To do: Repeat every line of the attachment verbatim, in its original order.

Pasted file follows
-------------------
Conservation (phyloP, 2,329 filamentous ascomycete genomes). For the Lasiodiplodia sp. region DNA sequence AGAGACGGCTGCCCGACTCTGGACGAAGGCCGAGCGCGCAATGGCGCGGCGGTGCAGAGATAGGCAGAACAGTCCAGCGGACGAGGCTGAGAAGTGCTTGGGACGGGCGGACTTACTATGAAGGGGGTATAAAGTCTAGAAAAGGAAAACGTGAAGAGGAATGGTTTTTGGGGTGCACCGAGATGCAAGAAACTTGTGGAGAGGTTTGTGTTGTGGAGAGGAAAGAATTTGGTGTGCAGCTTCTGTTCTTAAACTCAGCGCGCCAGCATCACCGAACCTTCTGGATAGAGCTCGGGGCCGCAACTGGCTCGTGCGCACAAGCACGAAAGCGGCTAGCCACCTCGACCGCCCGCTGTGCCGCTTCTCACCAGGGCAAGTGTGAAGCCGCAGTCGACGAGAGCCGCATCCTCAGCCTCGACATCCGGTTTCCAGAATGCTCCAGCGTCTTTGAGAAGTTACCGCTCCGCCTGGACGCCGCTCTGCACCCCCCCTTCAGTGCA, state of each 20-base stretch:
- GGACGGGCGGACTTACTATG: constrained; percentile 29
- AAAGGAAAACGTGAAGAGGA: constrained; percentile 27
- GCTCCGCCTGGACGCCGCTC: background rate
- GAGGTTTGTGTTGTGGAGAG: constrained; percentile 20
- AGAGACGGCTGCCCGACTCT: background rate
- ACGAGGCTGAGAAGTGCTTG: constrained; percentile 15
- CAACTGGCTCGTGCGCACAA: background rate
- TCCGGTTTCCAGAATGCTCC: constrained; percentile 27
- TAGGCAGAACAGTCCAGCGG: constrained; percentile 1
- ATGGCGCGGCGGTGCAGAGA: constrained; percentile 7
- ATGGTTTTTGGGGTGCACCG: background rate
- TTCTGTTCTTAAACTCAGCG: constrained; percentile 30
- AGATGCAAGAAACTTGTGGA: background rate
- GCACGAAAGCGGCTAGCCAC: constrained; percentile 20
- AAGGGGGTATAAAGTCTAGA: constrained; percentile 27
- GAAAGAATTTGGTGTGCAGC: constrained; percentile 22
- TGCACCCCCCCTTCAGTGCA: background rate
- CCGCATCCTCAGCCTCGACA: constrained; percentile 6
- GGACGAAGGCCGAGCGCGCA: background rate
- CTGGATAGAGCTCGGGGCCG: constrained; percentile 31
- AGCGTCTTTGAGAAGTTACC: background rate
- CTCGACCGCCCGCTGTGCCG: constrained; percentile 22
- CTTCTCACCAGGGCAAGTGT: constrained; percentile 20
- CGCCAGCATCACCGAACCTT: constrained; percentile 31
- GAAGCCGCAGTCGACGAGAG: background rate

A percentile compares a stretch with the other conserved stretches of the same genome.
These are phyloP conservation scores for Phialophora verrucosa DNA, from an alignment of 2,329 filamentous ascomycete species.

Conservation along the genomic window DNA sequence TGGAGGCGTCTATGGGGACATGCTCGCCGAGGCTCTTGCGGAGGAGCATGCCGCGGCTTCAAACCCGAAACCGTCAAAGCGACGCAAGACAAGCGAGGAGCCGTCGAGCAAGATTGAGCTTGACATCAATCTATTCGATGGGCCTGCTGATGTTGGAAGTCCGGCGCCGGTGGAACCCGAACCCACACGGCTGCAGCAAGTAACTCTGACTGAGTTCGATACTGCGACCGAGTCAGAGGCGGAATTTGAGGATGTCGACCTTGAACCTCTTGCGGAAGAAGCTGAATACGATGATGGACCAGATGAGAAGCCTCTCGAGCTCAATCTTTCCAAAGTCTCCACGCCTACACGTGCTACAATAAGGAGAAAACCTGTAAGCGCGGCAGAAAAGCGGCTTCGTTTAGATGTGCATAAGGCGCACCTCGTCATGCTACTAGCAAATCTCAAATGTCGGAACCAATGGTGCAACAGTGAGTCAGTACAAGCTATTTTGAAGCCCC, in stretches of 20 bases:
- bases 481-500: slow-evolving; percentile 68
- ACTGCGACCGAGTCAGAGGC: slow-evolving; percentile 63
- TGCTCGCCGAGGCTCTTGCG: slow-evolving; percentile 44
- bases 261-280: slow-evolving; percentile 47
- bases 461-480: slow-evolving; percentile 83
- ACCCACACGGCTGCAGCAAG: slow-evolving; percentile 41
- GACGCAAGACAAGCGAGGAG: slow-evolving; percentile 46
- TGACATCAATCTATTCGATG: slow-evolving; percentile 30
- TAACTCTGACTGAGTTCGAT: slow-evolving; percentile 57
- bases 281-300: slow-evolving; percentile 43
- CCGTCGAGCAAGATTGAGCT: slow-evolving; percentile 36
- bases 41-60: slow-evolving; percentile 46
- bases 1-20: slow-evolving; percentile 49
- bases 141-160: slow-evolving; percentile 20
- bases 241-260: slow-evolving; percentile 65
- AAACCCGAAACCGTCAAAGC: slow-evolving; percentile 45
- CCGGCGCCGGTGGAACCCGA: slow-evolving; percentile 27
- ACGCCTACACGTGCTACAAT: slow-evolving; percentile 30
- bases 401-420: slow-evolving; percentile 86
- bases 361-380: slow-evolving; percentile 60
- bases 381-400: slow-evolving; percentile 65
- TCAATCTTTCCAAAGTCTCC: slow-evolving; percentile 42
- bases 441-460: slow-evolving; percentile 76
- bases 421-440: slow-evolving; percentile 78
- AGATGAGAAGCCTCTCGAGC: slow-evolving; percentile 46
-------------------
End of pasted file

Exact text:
Conservation (phyloP, 2,329 filamentous ascomycete genomes). For the Lasiodiplodia sp. region DNA sequence AGAGACGGCTGCCCGACTCTGGACGAAGGCCGAGCGCGCAATGGCGCGGCGGTGCAGAGATAGGCAGAACAGTCCAGCGGACGAGGCTGAGAAGTGCTTGGGACGGGCGGACTTACTATGAAGGGGGTATAAAGTCTAGAAAAGGAAAACGTGAAGAGGAATGGTTTTTGGGGTGCACCGAGATGCAAGAAACTTGTGGAGAGGTTTGTGTTGTGGAGAGGAAAGAATTTGGTGTGCAGCTTCTGTTCTTAAACTCAGCGCGCCAGCATCACCGAACCTTCTGGATAGAGCTCGGGGCCGCAACTGGCTCGTGCGCACAAGCACGAAAGCGGCTAGCCACCTCGACCGCCCGCTGTGCCGCTTCTCACCAGGGCAAGTGTGAAGCCGCAGTCGACGAGAGCCGCATCCTCAGCCTCGACATCCGGTTTCCAGAATGCTCCAGCGTCTTTGAGAAGTTACCGCTCCGCCTGGACGCCGCTCTGCACCCCCCCTTCAGTGCA, state of each 20-base stretch:
- GGACGGGCGGACTTACTATG: constrained; percentile 29
- AAAGGAAAACGTGAAGAGGA: constrained; percentile 27
- GCTCCGCCTGGACGCCGCTC: background rate
- GAGGTTTGTGTTGTGGAGAG: constrained; percentile 20
- AGAGACGGCTGCCCGACTCT: background rate
- ACGAGGCTGAGAAGTGCTTG: constrained; percentile 15
- CAACTGGCTCGTGCGCACAA: background rate
- TCCGGTTTCCAGAATGCTCC: constrained; percentile 27
- TAGGCAGAACAGTCCAGCGG: constrained; percentile 1
- ATGGCGCGGCGGTGCAGAGA: constrained; percentile 7
- ATGGTTTTTGGGGTGCACCG: background rate
- TTCTGTTCTTAAACTCAGCG: constrained; percentile 30
- AGATGCAAGAAACTTGTGGA: background rate
- GCACGAAAGCGGCTAGCCAC: constrained; percentile 20
- AAGGGGGTATAAAGTCTAGA: constrained; percentile 27
- GAAAGAATTTGGTGTGCAGC: constrained; percentile 22
- TGCACCCCCCCTTCAGTGCA: background rate
- CCGCATCCTCAGCCTCGACA: constrained; percentile 6
- GGACGAAGGCCGAGCGCGCA: background rate
- CTGGATAGAGCTCGGGGCCG: constrained; percentile 31
- AGCGTCTTTGAGAAGTTACC: background rate
- CTCGACCGCCCGCTGTGCCG: constrained; percentile 22
- CTTCTCACCAGGGCAAGTGT: constrained; percentile 20
- CGCCAGCATCACCGAACCTT: constrained; percentile 31
- GAAGCCGCAGTCGACGAGAG: background rate

A percentile compares a stretch with the other conserved stretches of the same genome.
These are phyloP conservation scores for Phialophora verrucosa DNA, from an alignment of 2,329 filamentous ascomycete species.

Conservation along the genomic window DNA sequence TGGAGGCGTCTATGGGGACATGCTCGCCGAGGCTCTTGCGGAGGAGCATGCCGCGGCTTCAAACCCGAAACCGTCAAAGCGACGCAAGACAAGCGAGGAGCCGTCGAGCAAGATTGAGCTTGACATCAATCTATTCGATGGGCCTGCTGATGTTGGAAGTCCGGCGCCGGTGGAACCCGAACCCACACGGCTGCAGCAAGTAACTCTGACTGAGTTCGATACTGCGACCGAGTCAGAGGCGGAATTTGAGGATGTCGACCTTGAACCTCTTGCGGAAGAAGCTGAATACGATGATGGACCAGATGAGAAGCCTCTCGAGCTCAATCTTTCCAAAGTCTCCACGCCTACACGTGCTACAATAAGGAGAAAACCTGTAAGCGCGGCAGAAAAGCGGCTTCGTTTAGATGTGCATAAGGCGCACCTCGTCATGCTACTAGCAAATCTCAAATGTCGGAACCAATGGTGCAACAGTGAGTCAGTACAAGCTATTTTGAAGCCCC, in stretches of 20 bases:
- bases 481-500: slow-evolving; percentile 68
- ACTGCGACCGAGTCAGAGGC: slow-evolving; percentile 63
- TGCTCGCCGAGGCTCTTGCG: slow-evolving; percentile 44
- bases 261-280: slow-evolving; percentile 47
- bases 461-480: slow-evolving; percentile 83
- ACCCACACGGCTGCAGCAAG: slow-evolving; percentile 41
- GACGCAAGACAAGCGAGGAG: slow-evolving; percentile 46
- TGACATCAATCTATTCGATG: slow-evolving; percentile 30
- TAACTCTGACTGAGTTCGAT: slow-evolving; percentile 57
- bases 281-300: slow-evolving; percentile 43
- CCGTCGAGCAAGATTGAGCT: slow-evolving; percentile 36
- bases 41-60: slow-evolving; percentile 46
- bases 1-20: slow-evolving; percentile 49
- bases 141-160: slow-evolving; percentile 20
- bases 241-260: slow-evolving; percentile 65
- AAACCCGAAACCGTCAAAGC: slow-evolving; percentile 45
- CCGGCGCCGGTGGAACCCGA: slow-evolving; percentile 27
- ACGCCTACACGTGCTACAAT: slow-evolving; percentile 30
- bases 401-420: slow-evolving; percentile 86
- bases 361-380: slow-evolving; percentile 60
- bases 381-400: slow-evolving; percentile 65
- TCAATCTTTCCAAAGTCTCC: slow-evolving; percentile 42
- bases 441-460: slow-evolving; percentile 76
- bases 421-440: slow-evolving; percentile 78
- AGATGAGAAGCCTCTCGAGC: slow-evolving; percentile 46